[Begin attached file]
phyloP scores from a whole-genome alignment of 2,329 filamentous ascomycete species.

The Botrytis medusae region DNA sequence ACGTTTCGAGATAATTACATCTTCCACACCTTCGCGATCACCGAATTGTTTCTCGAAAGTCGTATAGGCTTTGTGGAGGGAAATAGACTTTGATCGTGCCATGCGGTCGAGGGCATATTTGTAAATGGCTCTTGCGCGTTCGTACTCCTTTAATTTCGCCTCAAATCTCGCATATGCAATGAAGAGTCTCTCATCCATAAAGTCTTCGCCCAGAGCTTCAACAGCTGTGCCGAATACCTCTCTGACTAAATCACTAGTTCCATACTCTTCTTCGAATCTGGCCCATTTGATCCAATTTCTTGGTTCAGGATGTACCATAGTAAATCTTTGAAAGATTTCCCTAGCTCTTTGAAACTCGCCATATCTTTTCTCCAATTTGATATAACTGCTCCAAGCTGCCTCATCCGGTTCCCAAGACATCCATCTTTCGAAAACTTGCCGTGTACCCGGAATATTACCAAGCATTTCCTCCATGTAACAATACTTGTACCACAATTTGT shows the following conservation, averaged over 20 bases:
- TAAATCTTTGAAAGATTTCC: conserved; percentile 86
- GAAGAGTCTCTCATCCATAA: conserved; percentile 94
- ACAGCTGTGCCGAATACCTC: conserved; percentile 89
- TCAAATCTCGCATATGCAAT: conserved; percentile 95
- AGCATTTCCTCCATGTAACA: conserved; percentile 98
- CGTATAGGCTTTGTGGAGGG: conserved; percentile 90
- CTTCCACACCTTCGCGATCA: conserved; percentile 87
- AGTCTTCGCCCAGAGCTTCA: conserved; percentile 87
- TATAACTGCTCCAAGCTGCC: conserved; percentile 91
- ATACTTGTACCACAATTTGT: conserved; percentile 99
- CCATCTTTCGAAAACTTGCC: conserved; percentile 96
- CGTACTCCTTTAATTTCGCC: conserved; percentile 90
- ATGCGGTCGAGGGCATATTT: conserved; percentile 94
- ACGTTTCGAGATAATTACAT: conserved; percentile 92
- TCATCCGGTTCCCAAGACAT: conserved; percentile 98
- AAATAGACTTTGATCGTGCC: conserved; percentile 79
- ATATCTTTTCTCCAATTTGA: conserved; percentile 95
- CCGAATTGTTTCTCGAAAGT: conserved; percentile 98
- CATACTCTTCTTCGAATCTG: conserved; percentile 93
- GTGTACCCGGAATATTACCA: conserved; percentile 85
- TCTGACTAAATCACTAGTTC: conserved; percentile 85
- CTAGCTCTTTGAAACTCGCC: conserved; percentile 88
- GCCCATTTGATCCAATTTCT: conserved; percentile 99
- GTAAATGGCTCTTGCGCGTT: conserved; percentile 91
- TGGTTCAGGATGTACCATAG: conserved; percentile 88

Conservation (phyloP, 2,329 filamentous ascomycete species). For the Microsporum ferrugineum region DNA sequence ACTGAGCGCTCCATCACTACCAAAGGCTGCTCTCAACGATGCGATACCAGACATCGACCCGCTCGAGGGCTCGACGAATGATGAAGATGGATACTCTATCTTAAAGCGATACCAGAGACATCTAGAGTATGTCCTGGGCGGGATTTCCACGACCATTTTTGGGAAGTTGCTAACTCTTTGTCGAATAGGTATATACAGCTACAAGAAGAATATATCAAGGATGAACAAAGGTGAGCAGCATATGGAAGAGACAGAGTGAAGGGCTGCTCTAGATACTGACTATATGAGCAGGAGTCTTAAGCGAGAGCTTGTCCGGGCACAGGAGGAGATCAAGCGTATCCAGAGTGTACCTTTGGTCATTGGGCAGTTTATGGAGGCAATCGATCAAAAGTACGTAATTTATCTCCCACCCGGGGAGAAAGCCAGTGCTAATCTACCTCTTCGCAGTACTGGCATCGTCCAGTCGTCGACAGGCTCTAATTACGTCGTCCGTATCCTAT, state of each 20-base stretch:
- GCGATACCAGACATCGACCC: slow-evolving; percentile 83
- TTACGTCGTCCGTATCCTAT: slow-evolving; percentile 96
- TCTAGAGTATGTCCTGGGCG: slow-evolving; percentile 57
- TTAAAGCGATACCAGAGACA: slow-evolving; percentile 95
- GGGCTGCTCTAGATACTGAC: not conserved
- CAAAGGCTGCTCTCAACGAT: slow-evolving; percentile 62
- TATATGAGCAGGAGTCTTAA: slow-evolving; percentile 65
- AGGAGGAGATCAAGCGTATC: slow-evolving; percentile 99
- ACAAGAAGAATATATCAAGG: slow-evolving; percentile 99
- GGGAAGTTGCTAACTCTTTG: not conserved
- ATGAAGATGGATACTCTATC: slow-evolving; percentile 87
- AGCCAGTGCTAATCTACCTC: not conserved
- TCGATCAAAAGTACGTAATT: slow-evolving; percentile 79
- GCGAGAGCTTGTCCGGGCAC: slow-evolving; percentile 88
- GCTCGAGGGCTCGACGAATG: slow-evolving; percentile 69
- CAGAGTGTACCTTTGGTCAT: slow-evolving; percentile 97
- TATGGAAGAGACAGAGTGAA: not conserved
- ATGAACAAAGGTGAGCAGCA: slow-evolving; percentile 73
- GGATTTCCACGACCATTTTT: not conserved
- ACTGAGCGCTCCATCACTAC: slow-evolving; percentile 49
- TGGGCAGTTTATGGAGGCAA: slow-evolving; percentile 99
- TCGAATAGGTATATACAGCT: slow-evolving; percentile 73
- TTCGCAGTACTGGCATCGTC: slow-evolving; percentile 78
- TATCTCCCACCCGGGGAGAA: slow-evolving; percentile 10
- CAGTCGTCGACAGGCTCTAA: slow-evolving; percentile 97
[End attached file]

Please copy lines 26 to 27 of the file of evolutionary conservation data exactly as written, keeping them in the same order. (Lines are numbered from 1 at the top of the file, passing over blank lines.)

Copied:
- GTAAATGGCTCTTGCGCGTT: conserved; percentile 91
- TGGTTCAGGATGTACCATAG: conserved; percentile 88